Ride tickets

There were several options – one could either purchase the individual tickets for each ride (4 or 6 USD) or opt for the unlimited ride option (Child – 16.95 USD, Adult – 24.95 USD).

Ferris wheel in the horizon

Roller coaster track right over us

There were the games booths as well although not all were manned (unless there was enough interest). It seemed that Pacific Park faced manpower crunch as well.

Irresistible toys for the kids

Bananas in Pajamas

Waiting for the game to start

The first person who got the minion to the top (by aiming the water gun at the water hydrant below) would get the prize and we actually stayed behind to see who won. It was nail-biting end-to-end stuff; the girls celebrated as if they won the World Cup when they thought they came in first. It was not to be; the winner turned out to be the boy at far end and we definitely sympathized with the girls who went through the roller-coaster of emotions in a just a few seconds.

Despite not in the appropriate attire, we decided to go down to the beach as well.

Santa Monica Pier from the beach

Patrick was really excited to see the Pacific.

Yay

His enthusiasm was infectious

By then both of us were pretty hungry and True Food Kitchen at Santa Monica Place had turned up in Ying’s research. At the end of the meal, both of us weren’t disappointed.

True Food Kitchenat Santa Monica Place

What shall we eat?

Both of us loved the edamame dumpling starter (10 USD) that the server recommended.

Edamame dumplings

Our mains were pretty good as well.

Sea bass street tacos (16 USD)

Shaved turkey pita (13 USD)

The portions were quite big (for us) and we really enjoyed the meal. Wouldn’t mind revisiting it if we are in US again.

USA Pt V: In Search of Hollywood

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H O L L Y W O O D

What’s a visit to Los Angeles without taking photos of the Hollywood sign?

Built in the 1920s, it is easily the symbol of in the greater LA area. There are several ways to view the sign; we hoped to see it up-close from behind via Hollyridge Trail.

After our less-than-VIP experience at Warner Brothers Studio, we decided to head to the start of Hollyridge Trail. While it wasn’t too far from Burbank, we had to use the small and windy residential roads to get there.

Heading into the hill

Despite a few wrong turns, we managed to reach our intended destination. However, to our disappointment, there was a sign at the end of North Beechwood Drive indicating that the trail was closed. Had to fall back to Plan B: a good view point of the sign.

After consulting our friend Google, we found out that a good place to view the sign was at Lake Hollywood Park. It wasn’t too far according to the map but the road was narrow and winding and vehicles were parked by the side. Some parts were so narrow that I doubted that I would be able to maneuver through them if I wasn’t driving a Toyota Yaris.

The instructions given on the website was pretty good and we found the viewpoint without much trouble.

Lake Hollywood Park

Many people walking their dogs on a Friday morning

Not surprisingly, many tourists also had the same idea as us.

Like-minded tourists

Selfie

Closer

The view of Los Angeles from there wasn’t bad as well.

Los Angeles in the background; Hollywood Reservoir in the foreground

Smoking prohibited

After getting the necessary photographs, we were back on our way, this time to another LA landmark: Hollywood Boulevard. We were lucky to find a parking lot just a block away from all the action.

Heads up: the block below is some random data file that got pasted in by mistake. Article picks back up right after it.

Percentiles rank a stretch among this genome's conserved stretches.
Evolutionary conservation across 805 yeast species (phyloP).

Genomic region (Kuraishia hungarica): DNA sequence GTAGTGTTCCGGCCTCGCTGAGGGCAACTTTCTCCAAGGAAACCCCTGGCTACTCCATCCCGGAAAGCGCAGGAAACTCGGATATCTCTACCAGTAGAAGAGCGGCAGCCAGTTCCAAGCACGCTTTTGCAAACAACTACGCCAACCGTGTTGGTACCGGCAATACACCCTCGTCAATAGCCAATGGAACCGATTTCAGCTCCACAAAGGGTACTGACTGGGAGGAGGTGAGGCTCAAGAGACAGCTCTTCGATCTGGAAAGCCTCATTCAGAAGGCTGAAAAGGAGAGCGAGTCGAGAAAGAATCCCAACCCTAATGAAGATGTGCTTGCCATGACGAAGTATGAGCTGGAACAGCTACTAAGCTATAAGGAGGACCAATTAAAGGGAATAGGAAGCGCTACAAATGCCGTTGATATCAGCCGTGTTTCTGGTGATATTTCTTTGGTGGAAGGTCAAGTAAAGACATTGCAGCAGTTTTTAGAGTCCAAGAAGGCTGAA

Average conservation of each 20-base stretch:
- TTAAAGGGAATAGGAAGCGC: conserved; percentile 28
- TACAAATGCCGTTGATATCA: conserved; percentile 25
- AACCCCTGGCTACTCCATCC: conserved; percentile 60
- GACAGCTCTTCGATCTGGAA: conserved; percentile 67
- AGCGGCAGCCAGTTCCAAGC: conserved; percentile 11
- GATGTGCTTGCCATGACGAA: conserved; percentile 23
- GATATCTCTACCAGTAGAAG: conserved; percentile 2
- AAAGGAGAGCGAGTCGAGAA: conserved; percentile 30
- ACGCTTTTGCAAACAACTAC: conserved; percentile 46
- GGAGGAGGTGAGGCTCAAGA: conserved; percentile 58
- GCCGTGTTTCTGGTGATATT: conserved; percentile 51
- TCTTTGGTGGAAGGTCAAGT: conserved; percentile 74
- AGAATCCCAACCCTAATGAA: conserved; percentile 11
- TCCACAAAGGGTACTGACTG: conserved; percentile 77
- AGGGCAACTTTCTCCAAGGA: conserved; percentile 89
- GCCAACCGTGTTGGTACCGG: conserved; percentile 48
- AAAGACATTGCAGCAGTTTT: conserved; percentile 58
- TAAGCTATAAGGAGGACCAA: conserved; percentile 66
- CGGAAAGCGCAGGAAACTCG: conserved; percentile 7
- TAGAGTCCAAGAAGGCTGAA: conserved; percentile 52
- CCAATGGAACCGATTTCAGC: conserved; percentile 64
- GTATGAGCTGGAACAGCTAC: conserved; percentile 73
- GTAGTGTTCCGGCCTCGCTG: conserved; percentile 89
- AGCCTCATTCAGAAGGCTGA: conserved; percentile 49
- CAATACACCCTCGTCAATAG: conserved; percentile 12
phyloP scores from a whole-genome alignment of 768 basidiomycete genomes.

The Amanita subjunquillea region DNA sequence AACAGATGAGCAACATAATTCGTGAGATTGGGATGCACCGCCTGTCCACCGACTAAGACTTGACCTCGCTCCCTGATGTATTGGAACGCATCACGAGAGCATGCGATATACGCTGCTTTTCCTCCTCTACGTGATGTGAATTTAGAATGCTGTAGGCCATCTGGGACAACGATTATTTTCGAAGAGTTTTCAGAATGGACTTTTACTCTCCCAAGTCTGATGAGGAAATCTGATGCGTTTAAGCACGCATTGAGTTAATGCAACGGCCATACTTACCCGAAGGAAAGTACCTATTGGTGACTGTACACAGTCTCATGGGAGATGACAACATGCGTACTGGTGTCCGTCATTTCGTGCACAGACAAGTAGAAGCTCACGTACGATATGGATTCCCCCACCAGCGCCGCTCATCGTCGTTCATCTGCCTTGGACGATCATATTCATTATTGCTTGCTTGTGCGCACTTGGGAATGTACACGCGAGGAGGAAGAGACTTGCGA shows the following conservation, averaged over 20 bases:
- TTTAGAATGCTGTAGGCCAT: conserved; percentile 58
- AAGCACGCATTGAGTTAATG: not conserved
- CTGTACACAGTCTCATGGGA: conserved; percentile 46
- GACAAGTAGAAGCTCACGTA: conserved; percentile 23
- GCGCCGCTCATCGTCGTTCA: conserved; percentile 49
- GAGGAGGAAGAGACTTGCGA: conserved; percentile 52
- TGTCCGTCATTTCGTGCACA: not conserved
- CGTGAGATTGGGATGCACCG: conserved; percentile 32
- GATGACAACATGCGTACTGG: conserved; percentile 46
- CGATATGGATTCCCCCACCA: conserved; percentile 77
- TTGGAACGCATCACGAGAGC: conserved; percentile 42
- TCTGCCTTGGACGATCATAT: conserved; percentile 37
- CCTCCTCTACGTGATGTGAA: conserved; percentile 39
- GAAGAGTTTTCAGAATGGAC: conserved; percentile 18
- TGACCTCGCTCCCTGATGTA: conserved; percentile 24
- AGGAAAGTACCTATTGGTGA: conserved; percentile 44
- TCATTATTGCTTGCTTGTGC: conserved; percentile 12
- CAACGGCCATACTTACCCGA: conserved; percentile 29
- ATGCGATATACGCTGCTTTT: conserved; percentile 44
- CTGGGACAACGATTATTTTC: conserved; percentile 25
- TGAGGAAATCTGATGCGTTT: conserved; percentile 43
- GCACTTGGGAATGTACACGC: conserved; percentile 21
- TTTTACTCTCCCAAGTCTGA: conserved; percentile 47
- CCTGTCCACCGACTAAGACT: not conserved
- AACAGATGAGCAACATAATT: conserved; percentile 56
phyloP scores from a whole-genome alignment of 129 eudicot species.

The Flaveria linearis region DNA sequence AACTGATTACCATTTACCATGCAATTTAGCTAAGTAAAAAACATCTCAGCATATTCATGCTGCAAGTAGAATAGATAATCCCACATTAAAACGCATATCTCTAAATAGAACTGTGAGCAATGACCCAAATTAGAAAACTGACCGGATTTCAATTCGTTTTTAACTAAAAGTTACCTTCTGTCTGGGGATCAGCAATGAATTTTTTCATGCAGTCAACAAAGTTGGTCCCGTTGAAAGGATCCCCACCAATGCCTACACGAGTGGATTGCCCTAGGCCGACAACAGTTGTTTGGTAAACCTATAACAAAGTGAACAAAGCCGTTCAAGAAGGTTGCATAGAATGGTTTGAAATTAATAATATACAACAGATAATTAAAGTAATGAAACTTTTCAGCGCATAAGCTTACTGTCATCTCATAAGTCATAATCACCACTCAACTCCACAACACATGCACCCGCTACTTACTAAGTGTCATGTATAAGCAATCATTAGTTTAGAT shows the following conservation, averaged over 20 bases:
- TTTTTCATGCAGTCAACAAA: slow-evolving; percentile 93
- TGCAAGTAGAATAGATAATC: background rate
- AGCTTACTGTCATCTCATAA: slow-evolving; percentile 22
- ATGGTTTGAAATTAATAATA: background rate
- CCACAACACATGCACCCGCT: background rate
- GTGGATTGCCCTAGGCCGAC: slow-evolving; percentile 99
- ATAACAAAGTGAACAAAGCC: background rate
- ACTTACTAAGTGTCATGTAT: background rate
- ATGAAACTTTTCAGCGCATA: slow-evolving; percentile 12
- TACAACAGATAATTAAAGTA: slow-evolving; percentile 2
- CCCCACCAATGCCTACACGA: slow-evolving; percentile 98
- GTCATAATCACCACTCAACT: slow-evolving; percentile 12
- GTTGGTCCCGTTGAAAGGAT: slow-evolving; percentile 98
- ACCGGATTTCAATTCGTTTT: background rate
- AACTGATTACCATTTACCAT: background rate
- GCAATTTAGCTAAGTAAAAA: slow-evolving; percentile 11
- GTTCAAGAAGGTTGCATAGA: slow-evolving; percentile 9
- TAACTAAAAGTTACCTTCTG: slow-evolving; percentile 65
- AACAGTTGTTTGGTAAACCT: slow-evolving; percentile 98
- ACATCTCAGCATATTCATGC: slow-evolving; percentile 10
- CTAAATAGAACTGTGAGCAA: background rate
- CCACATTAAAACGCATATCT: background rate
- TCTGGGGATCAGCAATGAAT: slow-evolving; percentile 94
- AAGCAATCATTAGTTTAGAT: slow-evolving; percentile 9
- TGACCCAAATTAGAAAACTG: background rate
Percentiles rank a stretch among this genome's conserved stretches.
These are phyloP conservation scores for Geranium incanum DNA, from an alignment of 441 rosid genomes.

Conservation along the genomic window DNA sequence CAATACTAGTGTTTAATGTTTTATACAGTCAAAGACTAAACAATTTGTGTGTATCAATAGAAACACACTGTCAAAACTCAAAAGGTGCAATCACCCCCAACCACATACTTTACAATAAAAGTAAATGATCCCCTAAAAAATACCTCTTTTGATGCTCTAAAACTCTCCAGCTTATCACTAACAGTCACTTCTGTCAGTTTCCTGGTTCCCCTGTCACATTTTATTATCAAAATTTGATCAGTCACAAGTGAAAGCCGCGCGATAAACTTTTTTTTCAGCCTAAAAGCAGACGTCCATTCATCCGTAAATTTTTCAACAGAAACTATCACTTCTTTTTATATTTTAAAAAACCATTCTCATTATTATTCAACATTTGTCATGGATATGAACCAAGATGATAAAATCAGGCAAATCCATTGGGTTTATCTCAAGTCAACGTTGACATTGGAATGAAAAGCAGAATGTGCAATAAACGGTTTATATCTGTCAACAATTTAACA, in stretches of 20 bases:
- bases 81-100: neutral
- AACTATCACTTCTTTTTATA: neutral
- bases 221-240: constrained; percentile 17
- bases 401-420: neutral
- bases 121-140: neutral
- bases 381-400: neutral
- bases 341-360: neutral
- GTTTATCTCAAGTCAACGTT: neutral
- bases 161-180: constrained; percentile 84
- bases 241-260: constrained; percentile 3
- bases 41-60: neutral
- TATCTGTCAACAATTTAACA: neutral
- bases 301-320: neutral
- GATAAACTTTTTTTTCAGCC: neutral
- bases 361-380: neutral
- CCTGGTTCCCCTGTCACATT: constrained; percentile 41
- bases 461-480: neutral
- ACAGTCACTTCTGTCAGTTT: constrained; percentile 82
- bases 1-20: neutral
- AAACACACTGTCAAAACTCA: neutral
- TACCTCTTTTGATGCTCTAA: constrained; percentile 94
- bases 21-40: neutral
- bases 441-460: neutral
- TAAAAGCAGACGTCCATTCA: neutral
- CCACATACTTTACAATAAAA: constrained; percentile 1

Hollywood Boulevard

We had to decline many offers to join the tours who would be starting “in a few minutes”.

Chinese Theater

I didn’t quite get the ad

Hollywood Boulevard’s sidewalk doubled up as Hollywood Walk of Fame. We definitely recognized more than a few names.

Hollywood Hall of Fame

Javier Bardem – couldn’t forget his performance in No Country for Old Men

Disneyland is honored too

Patrick’s excited to find Tom

Patrick gets his own star

Like any good tourist attractions, there are many souvenir shops on Hollywood Boulevard. Ying found something which described herself perfectly.

Girlfriend of the Year

Feeling a little peckish, we decided to pop into Ghirardelli. Each customer who walked into the shop was given a Ghiradelli Square as free sample.

Ghirardelli

Ghirardelli dining area

We got a sundae (USD 5.72) to share between the two of us. Service was pretty good with the staff pro-actively offering cups of water to customers

Sundae – too sweet

After our dessert, we crossed over to the side of the boulevard where the Chinese Theater is.

Luckily the doors didn’t open

There was definitely more action there; almost every character of note could be found to take photos with for a fee.

Marilyn Monroe

Jack Sparrows

Transformer

Bane and Batman

It was quite obvious that I was a first-time tourist and I fall for one of the hustlers’ trick. Many guys were offering their music CDs for free to passers-by and I naively took one from one of them. He was friendly at first and asked for my name. He then signed the CD and asked for ten bucks. I returned it to him with a smile and luckily he wasn’t persistent. Note to self: never accept things from strangers!

Outside the Chinese Theater there are handprints, footprints or autographs of Hollywood celebrities. However, I didn’t know most of them.

In honor of GI Joe

Finally someone I knew

After around 45 minutes there, both of us agreed that we should get out. Hollywood Boulevard felt like one big tourist circus and the touting and hustling were getting annoying. I was glad that I visited Hollywood Boulevard but honestly I would probably not visit it again.